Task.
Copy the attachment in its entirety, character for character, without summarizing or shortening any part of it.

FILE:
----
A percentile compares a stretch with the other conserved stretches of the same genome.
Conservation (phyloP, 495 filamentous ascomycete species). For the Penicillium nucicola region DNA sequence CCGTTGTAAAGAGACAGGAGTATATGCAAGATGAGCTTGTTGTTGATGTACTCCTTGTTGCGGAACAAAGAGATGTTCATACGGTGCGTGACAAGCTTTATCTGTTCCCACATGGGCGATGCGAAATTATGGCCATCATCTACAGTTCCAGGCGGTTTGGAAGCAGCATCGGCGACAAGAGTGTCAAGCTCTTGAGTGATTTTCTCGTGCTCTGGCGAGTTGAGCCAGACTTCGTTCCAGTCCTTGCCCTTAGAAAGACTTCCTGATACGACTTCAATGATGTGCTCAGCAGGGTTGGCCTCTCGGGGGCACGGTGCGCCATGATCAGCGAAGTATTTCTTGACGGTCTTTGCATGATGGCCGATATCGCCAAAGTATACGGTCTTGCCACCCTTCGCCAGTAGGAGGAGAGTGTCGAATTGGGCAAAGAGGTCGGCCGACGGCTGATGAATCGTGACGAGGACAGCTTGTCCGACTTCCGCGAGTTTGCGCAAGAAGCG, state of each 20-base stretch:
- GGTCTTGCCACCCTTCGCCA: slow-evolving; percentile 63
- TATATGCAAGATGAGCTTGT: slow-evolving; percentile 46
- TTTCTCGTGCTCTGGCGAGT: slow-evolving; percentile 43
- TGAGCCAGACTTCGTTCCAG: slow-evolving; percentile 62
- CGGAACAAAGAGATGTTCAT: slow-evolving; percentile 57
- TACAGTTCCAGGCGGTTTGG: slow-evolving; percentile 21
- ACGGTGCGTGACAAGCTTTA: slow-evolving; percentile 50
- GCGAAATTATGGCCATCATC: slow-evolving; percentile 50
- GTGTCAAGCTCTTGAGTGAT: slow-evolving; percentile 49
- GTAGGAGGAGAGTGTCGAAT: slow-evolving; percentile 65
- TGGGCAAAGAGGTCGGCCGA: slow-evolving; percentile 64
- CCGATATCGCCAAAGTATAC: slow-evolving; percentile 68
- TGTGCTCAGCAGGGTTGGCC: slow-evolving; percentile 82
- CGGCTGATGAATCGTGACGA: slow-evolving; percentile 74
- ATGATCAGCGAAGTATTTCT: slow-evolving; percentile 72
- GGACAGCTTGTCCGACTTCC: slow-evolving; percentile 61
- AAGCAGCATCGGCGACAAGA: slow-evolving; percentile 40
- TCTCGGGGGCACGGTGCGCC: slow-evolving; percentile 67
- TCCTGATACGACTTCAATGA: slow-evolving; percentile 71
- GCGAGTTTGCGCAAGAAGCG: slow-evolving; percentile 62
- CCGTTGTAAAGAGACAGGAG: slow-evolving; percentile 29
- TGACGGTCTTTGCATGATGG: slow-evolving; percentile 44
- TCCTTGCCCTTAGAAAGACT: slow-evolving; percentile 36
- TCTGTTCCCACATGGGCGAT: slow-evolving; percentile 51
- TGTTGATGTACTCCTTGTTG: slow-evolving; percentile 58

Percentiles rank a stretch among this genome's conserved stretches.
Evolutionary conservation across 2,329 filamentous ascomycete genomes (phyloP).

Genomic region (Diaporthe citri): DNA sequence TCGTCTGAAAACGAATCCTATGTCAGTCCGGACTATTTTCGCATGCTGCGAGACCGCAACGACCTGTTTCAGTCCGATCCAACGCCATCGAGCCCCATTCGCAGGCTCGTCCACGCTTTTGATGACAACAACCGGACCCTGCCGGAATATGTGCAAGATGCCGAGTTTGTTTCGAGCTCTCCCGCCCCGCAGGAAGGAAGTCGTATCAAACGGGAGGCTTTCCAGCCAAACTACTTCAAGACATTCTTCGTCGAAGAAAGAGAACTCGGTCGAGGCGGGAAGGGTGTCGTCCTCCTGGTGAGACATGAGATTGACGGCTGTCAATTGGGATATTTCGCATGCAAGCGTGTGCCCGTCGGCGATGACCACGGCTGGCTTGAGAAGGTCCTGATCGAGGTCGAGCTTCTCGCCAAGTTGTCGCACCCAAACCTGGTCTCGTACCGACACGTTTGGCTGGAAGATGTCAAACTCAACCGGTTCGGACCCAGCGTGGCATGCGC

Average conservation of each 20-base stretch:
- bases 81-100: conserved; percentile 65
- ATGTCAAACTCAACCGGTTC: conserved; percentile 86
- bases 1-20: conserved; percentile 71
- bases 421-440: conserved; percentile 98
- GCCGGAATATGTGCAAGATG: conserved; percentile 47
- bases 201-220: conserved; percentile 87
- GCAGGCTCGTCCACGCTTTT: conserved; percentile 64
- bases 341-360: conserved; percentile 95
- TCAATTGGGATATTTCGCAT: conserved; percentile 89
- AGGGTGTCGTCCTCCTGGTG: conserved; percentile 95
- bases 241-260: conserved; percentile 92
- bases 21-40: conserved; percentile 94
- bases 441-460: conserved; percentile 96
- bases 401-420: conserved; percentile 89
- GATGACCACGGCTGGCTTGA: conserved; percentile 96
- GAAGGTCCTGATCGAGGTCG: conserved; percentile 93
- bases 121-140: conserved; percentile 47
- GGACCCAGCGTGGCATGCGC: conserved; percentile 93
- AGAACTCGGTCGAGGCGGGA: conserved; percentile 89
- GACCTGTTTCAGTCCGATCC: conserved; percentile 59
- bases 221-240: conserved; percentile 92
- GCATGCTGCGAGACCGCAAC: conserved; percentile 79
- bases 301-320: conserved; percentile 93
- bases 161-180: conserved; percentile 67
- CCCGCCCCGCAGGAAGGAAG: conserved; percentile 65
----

A percentile compares a stretch with the other conserved stretches of the same genome.
Conservation (phyloP, 495 filamentous ascomycete species). For the Penicillium nucicola region DNA sequence CCGTTGTAAAGAGACAGGAGTATATGCAAGATGAGCTTGTTGTTGATGTACTCCTTGTTGCGGAACAAAGAGATGTTCATACGGTGCGTGACAAGCTTTATCTGTTCCCACATGGGCGATGCGAAATTATGGCCATCATCTACAGTTCCAGGCGGTTTGGAAGCAGCATCGGCGACAAGAGTGTCAAGCTCTTGAGTGATTTTCTCGTGCTCTGGCGAGTTGAGCCAGACTTCGTTCCAGTCCTTGCCCTTAGAAAGACTTCCTGATACGACTTCAATGATGTGCTCAGCAGGGTTGGCCTCTCGGGGGCACGGTGCGCCATGATCAGCGAAGTATTTCTTGACGGTCTTTGCATGATGGCCGATATCGCCAAAGTATACGGTCTTGCCACCCTTCGCCAGTAGGAGGAGAGTGTCGAATTGGGCAAAGAGGTCGGCCGACGGCTGATGAATCGTGACGAGGACAGCTTGTCCGACTTCCGCGAGTTTGCGCAAGAAGCG, state of each 20-base stretch:
- GGTCTTGCCACCCTTCGCCA: slow-evolving; percentile 63
- TATATGCAAGATGAGCTTGT: slow-evolving; percentile 46
- TTTCTCGTGCTCTGGCGAGT: slow-evolving; percentile 43
- TGAGCCAGACTTCGTTCCAG: slow-evolving; percentile 62
- CGGAACAAAGAGATGTTCAT: slow-evolving; percentile 57
- TACAGTTCCAGGCGGTTTGG: slow-evolving; percentile 21
- ACGGTGCGTGACAAGCTTTA: slow-evolving; percentile 50
- GCGAAATTATGGCCATCATC: slow-evolving; percentile 50
- GTGTCAAGCTCTTGAGTGAT: slow-evolving; percentile 49
- GTAGGAGGAGAGTGTCGAAT: slow-evolving; percentile 65
- TGGGCAAAGAGGTCGGCCGA: slow-evolving; percentile 64
- CCGATATCGCCAAAGTATAC: slow-evolving; percentile 68
- TGTGCTCAGCAGGGTTGGCC: slow-evolving; percentile 82
- CGGCTGATGAATCGTGACGA: slow-evolving; percentile 74
- ATGATCAGCGAAGTATTTCT: slow-evolving; percentile 72
- GGACAGCTTGTCCGACTTCC: slow-evolving; percentile 61
- AAGCAGCATCGGCGACAAGA: slow-evolving; percentile 40
- TCTCGGGGGCACGGTGCGCC: slow-evolving; percentile 67
- TCCTGATACGACTTCAATGA: slow-evolving; percentile 71
- GCGAGTTTGCGCAAGAAGCG: slow-evolving; percentile 62
- CCGTTGTAAAGAGACAGGAG: slow-evolving; percentile 29
- TGACGGTCTTTGCATGATGG: slow-evolving; percentile 44
- TCCTTGCCCTTAGAAAGACT: slow-evolving; percentile 36
- TCTGTTCCCACATGGGCGAT: slow-evolving; percentile 51
- TGTTGATGTACTCCTTGTTG: slow-evolving; percentile 58

Percentiles rank a stretch among this genome's conserved stretches.
Evolutionary conservation across 2,329 filamentous ascomycete genomes (phyloP).

Genomic region (Diaporthe citri): DNA sequence TCGTCTGAAAACGAATCCTATGTCAGTCCGGACTATTTTCGCATGCTGCGAGACCGCAACGACCTGTTTCAGTCCGATCCAACGCCATCGAGCCCCATTCGCAGGCTCGTCCACGCTTTTGATGACAACAACCGGACCCTGCCGGAATATGTGCAAGATGCCGAGTTTGTTTCGAGCTCTCCCGCCCCGCAGGAAGGAAGTCGTATCAAACGGGAGGCTTTCCAGCCAAACTACTTCAAGACATTCTTCGTCGAAGAAAGAGAACTCGGTCGAGGCGGGAAGGGTGTCGTCCTCCTGGTGAGACATGAGATTGACGGCTGTCAATTGGGATATTTCGCATGCAAGCGTGTGCCCGTCGGCGATGACCACGGCTGGCTTGAGAAGGTCCTGATCGAGGTCGAGCTTCTCGCCAAGTTGTCGCACCCAAACCTGGTCTCGTACCGACACGTTTGGCTGGAAGATGTCAAACTCAACCGGTTCGGACCCAGCGTGGCATGCGC

Average conservation of each 20-base stretch:
- bases 81-100: conserved; percentile 65
- ATGTCAAACTCAACCGGTTC: conserved; percentile 86
- bases 1-20: conserved; percentile 71
- bases 421-440: conserved; percentile 98
- GCCGGAATATGTGCAAGATG: conserved; percentile 47
- bases 201-220: conserved; percentile 87
- GCAGGCTCGTCCACGCTTTT: conserved; percentile 64
- bases 341-360: conserved; percentile 95
- TCAATTGGGATATTTCGCAT: conserved; percentile 89
- AGGGTGTCGTCCTCCTGGTG: conserved; percentile 95
- bases 241-260: conserved; percentile 92
- bases 21-40: conserved; percentile 94
- bases 441-460: conserved; percentile 96
- bases 401-420: conserved; percentile 89
- GATGACCACGGCTGGCTTGA: conserved; percentile 96
- GAAGGTCCTGATCGAGGTCG: conserved; percentile 93
- bases 121-140: conserved; percentile 47
- GGACCCAGCGTGGCATGCGC: conserved; percentile 93
- AGAACTCGGTCGAGGCGGGA: conserved; percentile 89
- GACCTGTTTCAGTCCGATCC: conserved; percentile 59
- bases 221-240: conserved; percentile 92
- GCATGCTGCGAGACCGCAAC: conserved; percentile 79
- bases 301-320: conserved; percentile 93
- bases 161-180: conserved; percentile 67
- CCCGCCCCGCAGGAAGGAAG: conserved; percentile 65